Ultimately, however, Hobbs overcame these challenges to defeat a controversial candidate who not only made waves by casting doubt on the integrity of the 2020 election, but who also planned to embark on an aggressive, boundary-pushing populist conservative agenda. while in office.

Lake has vowed to issue a Border Invasion Proclamation, eradicate “awakening” from schools, and block vaccine mandates of any kind. She also plans to engage the Biden administration in a series of legal battles — on everything from education to immigration — in order to create favorable rulings from a conservative Supreme Court.

Carrie Lake speaks to supporters on election night in Scottsdale, Arizona.  (Justin Sullivan—Getty Images)

Carrie Lake speaks to supporters on election night in Scottsdale, Arizona.

Justin Sullivan—Getty Images

Lake’s loss to Arizona didn’t happen in a vacuum. Other Trump-backed candidates in the statewide vote lost by even larger margins, including Blake Masters for U.S. Senate and Mark Finchem for Secretary of State.

The Republican who ran for state office and had the strongest showing in Arizona was Kimberly Yee, who won re-election for state treasurer and whom Trump did not endorse. As of Monday evening, Yi was leading by nearly 260,000 votes. Although she was the only incumbent to run the state, Arizona politicians saw it as a telling sign that many Republicans and independents voted for her over the rest of the MAGA slate. “Some Republicans are voting for Yee to ensure that the Lake cartel clearly sees their collective middle finger,” Steve May, a former Arizona state lawmaker, told TIME.

Arizona’s gubernatorial race got off to a chaotic start last Tuesday when more than 20 percent of Maricopa County tabulators had trouble scanning their ballots, leading to voter frustration and the release of fake theories on the internet of voter suppression aimed directly at Republicans. By noon, county officials had diagnosed and fixed the problem.

Maricopa County accounts for more than 60% of the state’s registered voters, and after the 2020 election, Republicans across the country overwhelmingly prefer to vote in person on Election Day. But while such a tallying blunder had the potential to disenfranchise more conservative voters, no evidence emerged to suggest votes were not counted by the end of the night.

The election, instead, was based on what is known in Arizona as “late early,” an oxymoronic term that refers to mail-in ballots that voters deliver in person on Election Day.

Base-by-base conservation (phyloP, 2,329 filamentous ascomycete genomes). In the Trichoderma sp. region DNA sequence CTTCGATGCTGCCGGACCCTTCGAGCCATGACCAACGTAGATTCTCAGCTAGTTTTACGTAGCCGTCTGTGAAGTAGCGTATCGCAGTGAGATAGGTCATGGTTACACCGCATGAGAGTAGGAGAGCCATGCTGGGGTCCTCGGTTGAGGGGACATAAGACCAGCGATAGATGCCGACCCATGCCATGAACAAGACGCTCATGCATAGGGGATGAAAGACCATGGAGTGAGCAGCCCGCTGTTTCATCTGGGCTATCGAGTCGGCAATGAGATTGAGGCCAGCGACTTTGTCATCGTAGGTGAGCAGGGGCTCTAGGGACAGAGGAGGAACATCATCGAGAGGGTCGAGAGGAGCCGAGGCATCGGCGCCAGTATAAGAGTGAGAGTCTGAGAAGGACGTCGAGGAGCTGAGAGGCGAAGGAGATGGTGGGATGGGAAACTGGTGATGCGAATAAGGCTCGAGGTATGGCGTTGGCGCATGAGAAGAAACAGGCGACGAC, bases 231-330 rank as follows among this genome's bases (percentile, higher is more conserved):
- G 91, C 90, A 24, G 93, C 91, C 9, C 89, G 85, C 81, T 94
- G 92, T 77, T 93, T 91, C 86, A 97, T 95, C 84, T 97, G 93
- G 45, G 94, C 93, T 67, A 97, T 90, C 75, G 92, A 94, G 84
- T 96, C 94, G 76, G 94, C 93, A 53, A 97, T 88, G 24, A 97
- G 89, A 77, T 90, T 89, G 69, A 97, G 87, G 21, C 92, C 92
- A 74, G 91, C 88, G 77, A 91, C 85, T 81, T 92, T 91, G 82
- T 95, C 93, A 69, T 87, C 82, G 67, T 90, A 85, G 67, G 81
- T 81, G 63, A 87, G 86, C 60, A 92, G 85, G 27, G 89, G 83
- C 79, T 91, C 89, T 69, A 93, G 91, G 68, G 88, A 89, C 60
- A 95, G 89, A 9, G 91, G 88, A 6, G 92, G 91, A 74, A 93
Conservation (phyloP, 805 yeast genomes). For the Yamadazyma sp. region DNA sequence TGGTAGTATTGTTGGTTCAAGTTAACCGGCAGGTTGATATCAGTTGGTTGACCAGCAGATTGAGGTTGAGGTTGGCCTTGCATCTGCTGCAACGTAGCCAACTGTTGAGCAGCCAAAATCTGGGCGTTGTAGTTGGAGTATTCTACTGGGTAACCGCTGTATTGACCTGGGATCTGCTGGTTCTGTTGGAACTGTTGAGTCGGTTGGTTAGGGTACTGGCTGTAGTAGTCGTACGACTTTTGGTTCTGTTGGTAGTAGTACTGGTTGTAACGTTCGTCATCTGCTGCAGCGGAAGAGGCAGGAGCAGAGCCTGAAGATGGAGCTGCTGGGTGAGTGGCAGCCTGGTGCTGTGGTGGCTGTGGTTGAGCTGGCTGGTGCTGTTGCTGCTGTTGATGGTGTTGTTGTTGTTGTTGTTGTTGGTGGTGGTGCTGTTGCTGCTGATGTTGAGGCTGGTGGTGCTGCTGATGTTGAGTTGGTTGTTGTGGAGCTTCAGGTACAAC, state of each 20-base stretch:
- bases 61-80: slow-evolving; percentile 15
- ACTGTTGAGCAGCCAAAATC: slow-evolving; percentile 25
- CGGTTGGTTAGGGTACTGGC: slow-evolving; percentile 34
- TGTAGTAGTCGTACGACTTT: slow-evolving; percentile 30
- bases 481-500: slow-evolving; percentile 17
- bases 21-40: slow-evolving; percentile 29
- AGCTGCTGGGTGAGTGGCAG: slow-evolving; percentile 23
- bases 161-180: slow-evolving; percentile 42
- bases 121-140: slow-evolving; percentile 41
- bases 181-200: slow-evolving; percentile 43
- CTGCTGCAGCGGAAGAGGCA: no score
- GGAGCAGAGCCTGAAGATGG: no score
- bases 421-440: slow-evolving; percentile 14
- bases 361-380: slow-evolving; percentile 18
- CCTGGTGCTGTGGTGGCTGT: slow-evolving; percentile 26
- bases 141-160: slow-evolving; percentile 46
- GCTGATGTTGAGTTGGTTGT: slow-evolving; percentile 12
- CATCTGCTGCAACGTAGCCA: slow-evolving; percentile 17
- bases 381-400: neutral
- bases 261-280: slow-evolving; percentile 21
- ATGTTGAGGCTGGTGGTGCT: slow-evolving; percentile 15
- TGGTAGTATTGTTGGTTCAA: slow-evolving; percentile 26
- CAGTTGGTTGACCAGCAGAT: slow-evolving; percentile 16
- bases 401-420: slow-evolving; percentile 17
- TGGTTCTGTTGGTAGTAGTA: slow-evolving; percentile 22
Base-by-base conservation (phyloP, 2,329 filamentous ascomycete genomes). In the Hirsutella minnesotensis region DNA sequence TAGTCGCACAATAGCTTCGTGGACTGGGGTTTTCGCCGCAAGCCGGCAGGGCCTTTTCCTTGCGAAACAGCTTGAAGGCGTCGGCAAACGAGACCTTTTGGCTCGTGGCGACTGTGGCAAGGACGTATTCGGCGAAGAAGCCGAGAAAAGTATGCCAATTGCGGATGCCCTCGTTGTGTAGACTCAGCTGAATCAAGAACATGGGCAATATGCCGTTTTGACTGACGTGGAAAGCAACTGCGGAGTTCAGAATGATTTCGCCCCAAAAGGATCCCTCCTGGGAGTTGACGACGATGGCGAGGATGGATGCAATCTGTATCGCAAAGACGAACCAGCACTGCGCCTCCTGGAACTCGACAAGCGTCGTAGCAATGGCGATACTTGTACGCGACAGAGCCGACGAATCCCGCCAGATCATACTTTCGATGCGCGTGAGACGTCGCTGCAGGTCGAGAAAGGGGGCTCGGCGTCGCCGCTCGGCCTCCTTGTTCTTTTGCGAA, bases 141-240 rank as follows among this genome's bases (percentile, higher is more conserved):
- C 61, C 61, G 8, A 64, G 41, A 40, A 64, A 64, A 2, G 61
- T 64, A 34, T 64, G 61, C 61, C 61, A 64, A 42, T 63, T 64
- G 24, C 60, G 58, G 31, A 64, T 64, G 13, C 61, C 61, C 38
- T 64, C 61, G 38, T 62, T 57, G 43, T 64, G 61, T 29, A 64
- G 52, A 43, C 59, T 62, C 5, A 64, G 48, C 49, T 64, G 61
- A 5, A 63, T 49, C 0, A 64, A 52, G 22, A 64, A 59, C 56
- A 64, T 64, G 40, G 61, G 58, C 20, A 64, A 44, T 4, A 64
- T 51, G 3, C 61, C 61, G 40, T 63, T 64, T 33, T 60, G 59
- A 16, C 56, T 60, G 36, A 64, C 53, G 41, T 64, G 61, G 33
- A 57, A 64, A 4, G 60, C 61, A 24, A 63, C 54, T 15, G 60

While early returned ballots are usually processed and tabulated before Election Day, this process usually does not begin for “late early elections” until the day after the election, when they go through signature verification and other authorization processes to their legitimacy is guaranteed.

This year, Maricopa County received approximately 290,000 such ballots – more than 70% more than two years ago. This led to an agonizingly long vote count, which right-wing media figures described as a sign of incompetence or malfeasance. It was neither. Arizona election workers worked within election laws passed by Republicans in the state legislature.

Other states that counted votes more quickly did not allow ballots to be delivered as easily on Election Day. Florida, for example, allows voters to drop off mail-in ballots only at county election offices on Election Day, not at polling places statewide.

This disparity may also partly explain the fact that Arizona has a higher turnout rate than Florida. Fifty-nine percent of registered voters in Arizona voices ballots in 2020, while 57 percent from Florida. A difference of two percentage points in voter turnout can be decisive in a race as close as that between Hobbs and Lake.

As of Monday night, Lake had yet to concede, as many of her detractors feared after her refused to tell CNN last month whether he would accept the result if he lost. “I’m going to win,” she said, “and I’m going to accept that result.”

By Monday night, however, Lake’s campaign people seemed to have accepted her loss. “Maybe he’ll run for something again,” one of them told TIME. “Who knows?”